Polis calls for lower taxes, affordability in 2024 State of the State speech



(The Center Square) – Colorado Gov. Jared Polis gave his sixth State of the State address on Thursday, highlighting housing, transit and taxes as key issues.

“We can ensure that our state remains the very best place to live, to raise a family, to launch a business – we can strengthen our dynamic economy, create jobs and make Colorado safer,” the governor said in his speech the day after the General Assembly convened. “And we all know – because the voters know and have told us – that we need to work to make Colorado more affordable.”

Polis said the cost of mortgages and rent “loom large” for Coloradans, noting more housing is needed. One way Colorado can pave the way for more affordable housing is to encourage building more accessory dwelling units, according to the governor.

“This session, I will be supportive of bills that reduce the cost of housing and encourage innovative approaches like new financing strategies, easing parking restrictions, tackling liability costs for multi-family condo construction, reducing the cost of fire insurance,” Polis said, adding he will be “very skeptical” of bills that could increase housing costs.

The governor also made the case for expanding Colorado’s transit options, chiefly with a passenger rail along the Front Range.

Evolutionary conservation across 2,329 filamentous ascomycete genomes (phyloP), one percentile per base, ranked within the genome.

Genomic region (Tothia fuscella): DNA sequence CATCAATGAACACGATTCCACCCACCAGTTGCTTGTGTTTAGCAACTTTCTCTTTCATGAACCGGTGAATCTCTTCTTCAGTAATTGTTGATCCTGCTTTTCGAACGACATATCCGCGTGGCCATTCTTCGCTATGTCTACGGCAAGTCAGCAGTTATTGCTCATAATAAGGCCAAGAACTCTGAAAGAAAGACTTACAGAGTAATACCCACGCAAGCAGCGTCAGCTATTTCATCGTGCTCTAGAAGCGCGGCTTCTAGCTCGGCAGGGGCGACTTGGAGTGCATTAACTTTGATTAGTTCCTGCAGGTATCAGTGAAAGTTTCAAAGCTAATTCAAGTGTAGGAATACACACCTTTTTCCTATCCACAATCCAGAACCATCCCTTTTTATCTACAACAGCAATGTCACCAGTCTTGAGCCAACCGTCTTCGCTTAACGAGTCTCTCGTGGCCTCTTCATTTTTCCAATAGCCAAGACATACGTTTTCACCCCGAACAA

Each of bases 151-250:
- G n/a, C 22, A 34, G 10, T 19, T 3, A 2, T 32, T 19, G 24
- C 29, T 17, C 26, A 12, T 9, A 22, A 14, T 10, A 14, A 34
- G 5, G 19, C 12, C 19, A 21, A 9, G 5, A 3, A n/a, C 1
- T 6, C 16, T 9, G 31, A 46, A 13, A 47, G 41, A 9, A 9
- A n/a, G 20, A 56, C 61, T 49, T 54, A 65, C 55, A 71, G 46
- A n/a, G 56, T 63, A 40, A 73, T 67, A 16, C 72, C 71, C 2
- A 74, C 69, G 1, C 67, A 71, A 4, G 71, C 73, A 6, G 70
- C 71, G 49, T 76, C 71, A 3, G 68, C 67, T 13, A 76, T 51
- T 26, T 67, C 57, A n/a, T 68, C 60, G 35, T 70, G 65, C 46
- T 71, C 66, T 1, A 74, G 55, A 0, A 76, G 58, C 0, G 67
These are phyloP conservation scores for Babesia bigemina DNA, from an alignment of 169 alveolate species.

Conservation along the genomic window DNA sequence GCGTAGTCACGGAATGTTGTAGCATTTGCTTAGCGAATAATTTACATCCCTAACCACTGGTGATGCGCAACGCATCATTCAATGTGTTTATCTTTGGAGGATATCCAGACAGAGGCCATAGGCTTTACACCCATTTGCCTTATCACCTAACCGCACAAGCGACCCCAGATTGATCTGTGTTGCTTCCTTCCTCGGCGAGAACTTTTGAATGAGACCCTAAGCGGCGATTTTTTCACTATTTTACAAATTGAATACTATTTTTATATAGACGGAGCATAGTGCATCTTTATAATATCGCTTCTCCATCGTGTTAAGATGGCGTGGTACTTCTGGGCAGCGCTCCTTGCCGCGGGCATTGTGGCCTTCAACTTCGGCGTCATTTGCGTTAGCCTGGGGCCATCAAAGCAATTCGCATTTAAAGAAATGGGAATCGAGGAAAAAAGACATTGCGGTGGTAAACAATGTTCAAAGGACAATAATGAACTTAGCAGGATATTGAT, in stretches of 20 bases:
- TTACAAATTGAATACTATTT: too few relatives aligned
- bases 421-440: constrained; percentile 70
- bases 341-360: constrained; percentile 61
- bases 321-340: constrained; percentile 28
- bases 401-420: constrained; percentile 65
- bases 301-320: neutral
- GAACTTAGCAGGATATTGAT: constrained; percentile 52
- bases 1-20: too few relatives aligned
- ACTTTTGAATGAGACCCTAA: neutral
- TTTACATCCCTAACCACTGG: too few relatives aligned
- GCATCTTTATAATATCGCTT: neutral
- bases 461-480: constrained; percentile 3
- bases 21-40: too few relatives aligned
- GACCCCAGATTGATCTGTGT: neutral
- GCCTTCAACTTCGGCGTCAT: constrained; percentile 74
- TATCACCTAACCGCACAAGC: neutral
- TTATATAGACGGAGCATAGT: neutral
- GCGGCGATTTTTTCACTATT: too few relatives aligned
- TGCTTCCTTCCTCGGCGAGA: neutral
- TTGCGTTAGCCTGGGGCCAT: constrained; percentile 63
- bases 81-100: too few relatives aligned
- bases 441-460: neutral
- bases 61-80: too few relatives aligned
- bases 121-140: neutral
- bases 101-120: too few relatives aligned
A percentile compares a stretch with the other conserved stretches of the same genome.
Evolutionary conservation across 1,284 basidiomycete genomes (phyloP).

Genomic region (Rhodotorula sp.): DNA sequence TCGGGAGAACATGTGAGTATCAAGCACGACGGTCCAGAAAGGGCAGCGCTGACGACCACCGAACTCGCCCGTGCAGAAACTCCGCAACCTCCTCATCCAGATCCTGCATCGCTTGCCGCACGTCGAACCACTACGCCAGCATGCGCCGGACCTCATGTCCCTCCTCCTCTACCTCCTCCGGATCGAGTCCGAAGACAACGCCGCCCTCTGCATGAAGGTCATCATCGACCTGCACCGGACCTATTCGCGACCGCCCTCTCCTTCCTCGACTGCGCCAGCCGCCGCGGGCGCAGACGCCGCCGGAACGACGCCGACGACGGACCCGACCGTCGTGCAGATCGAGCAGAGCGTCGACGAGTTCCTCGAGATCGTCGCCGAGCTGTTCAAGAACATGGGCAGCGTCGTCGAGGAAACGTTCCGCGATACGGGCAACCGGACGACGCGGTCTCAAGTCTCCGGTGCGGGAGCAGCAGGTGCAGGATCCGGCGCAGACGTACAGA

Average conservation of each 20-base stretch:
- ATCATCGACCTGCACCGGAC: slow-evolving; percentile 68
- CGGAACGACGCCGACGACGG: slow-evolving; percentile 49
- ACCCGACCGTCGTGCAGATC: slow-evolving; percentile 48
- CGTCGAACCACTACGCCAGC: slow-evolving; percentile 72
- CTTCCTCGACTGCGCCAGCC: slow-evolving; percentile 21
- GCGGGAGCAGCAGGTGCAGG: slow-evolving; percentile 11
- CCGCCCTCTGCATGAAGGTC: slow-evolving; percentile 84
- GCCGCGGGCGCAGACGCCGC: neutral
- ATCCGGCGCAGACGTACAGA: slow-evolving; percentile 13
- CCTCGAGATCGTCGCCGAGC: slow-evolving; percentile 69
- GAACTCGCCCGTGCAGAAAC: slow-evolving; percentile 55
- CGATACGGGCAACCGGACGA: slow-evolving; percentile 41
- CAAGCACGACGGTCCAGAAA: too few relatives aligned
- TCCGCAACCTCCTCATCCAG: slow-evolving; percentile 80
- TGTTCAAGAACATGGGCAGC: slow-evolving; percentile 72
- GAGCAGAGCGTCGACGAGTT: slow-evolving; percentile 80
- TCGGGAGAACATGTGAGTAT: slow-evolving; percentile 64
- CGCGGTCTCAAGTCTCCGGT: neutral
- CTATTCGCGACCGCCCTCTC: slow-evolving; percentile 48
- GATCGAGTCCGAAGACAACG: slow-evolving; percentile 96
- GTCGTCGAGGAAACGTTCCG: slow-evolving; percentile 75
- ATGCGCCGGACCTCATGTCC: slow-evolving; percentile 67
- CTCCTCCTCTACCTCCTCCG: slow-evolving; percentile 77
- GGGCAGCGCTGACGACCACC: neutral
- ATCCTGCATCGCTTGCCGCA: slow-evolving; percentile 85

“We have a vision for delivering on Front Range and mountain rail that will create access points across the state that connect people to more housing, more businesses, and more jobs,” Polis said. “Getting people places quicker and less expensively.”

The existing Front Range passenger rail plan would use part of $66 billion from the Biden administration and turn existing tracks currently used for commercial rail into a daily passenger rail connecting Pueblo in the south to Fort Collins in the north.

The governor said the legislature’s work to reduce crime – including an effort to reduce auto thefts – needs to continue. According to FBI data, Colorado had the fourth-highest overall crime rate in the country in 2022, second-highest in 2021 and fifth-highest in 2020.

“Early data shows a downward trend in violent crime, which is why this year we want to continue these investments to create safer Colorado communities for everyone,” Polis said, noting a 21% reduction in stolen vehicles year-over-year.

On taxes, Colorado is projected to have up to a $1.8 billion TABOR surplus, which Polis said is a “sign of a strong economy, but also a signal that the tax rate is simply too high.”

“I know that maybe a few Democrats in the past have been skeptical of reducing our income tax rate, but cutting the income tax rate is the most effective way to further our economic growth,” he said. Polis has advocated for reducing the state’s 4.4% income tax gradually to zero.

“Of course, cutting the income tax rate isn’t a panacea, but to spur continued economic growth, it should be a part of any significant progressive reforms to TABOR refund mechanisms,” Polis added.

Lawmakers met in November to address property taxes after voters rejected Proposition HH and passed bills to cut assessment rates and double earned income tax credits, among others.

“Thanks to your efforts, we are saving Coloradans money in the short term as we work together towards a long-term replacement to the Gallagher Amendment to keep property taxes low, and I urge you to do as much as you can to reduce property taxes this session,” the governor said.

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